The Center in the Media
San Jose Mercury News
California lags in middle-school science teaching, study finds
By Sharon Noguchi
Budget woes and a focus on English and math testing have contributed to California's sorely lagging in middle school science education, according to a study published Thursday.
Only 14 percent of middle-school science teachers practice what researchers consider high-quality science teaching. Others are hampered by various factors, including lack of expertise and funding, large class sizes that inhibit conducting experiments, unprepared students and a dearth of materials.
"California does not have a coherent system that enables teachers and schools to consistently provide middle school students with high-quality science learning experiences," read the study commissioned by the Center for the Future of Teaching and Learning at West Ed in Sacramento. Researchers surveyed 451 school districts as well as hundreds of principals and teachers.
The problems aren't as severe as at elementary schools, which a study by the same researchers last fall found often didn't make time to teach science and lacked qualified instructors. Among middle-school science teachers, three-quarters either have a background or are credentialed in science, the study found.
But the study said a good science program includes teaching what scientists do, using the language of science and engaging in practices such as hands-on activities, designing experiments, participating in field work and presenting to the class.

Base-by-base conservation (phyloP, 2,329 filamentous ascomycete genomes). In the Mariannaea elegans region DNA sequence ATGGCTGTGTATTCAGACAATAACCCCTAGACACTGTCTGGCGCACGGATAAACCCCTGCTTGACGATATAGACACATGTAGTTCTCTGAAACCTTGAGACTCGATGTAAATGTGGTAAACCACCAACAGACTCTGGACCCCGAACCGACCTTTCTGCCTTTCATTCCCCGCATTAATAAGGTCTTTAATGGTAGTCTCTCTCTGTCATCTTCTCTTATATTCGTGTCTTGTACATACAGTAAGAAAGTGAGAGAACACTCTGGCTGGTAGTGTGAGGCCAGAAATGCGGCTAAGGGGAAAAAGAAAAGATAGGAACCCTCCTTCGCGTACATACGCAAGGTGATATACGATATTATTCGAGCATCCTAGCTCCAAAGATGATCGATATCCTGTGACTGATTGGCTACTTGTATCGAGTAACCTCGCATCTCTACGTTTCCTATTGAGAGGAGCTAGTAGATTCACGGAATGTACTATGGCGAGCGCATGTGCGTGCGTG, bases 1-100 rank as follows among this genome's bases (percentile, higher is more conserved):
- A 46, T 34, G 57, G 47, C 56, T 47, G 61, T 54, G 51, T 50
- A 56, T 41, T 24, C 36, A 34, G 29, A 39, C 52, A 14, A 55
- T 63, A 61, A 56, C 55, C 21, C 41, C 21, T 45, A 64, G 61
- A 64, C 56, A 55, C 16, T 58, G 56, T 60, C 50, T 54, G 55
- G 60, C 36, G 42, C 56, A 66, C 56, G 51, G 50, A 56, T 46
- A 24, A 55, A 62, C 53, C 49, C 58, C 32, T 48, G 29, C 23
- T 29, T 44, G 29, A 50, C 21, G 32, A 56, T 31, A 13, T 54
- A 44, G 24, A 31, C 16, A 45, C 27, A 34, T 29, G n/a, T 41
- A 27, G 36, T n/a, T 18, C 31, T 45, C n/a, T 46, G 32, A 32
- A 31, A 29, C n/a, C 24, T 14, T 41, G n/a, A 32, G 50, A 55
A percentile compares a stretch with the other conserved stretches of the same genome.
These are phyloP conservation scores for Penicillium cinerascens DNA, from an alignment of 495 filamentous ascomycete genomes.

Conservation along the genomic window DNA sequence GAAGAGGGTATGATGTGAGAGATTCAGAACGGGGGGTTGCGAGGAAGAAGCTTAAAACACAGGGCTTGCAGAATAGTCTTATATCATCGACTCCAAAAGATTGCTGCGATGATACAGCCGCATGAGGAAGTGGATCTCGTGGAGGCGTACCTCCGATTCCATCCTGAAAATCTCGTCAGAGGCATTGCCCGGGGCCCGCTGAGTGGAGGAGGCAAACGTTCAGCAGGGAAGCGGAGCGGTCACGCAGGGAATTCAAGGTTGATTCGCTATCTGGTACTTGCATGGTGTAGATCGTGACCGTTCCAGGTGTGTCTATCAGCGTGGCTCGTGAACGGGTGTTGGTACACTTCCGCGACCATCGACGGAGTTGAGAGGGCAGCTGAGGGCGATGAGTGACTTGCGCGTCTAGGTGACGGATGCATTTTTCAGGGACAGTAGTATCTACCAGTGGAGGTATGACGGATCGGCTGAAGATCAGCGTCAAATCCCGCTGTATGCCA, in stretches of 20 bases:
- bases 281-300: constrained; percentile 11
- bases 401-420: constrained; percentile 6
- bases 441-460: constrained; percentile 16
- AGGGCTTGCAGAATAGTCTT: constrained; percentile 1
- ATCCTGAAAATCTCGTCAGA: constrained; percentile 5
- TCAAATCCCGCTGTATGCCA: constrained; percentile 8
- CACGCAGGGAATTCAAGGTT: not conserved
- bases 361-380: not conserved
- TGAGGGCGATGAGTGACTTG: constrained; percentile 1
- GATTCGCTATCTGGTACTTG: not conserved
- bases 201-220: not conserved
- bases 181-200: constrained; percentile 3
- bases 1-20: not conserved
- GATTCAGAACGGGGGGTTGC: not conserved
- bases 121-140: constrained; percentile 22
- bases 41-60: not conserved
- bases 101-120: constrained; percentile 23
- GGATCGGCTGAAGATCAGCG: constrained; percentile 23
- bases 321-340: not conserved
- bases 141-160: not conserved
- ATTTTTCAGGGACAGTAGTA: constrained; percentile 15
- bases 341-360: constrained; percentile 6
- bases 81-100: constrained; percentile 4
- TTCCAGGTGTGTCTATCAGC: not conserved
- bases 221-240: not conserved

Most middle-school students take science classes.
But the study found that many enter with no background in the subject, so middle-school teachers must start from scratch. Teachers find it difficult to find a common ground or starting point for students.
While teachers said they would like to teach hands-on lessons -- 81 percent of them create their own materials -- many don't have access to science kits or other materials. And researchers found that with classes of 35 students, experiments designed for 25 students often can't be adapted, nor can any experiment requiring more than a simple setup.
Science teaching also has suffered from schools' emphasis on English and math, the two subjects tested in annual state tests and determining schools' rankings, the study found. And because science weighs less heavily in state tests, lagging students may be pulled out from science classes for remediation in math or English.
The study was conducted by the Lawrence Hall of Science at UC Berkeley and SRI International in Menlo Park.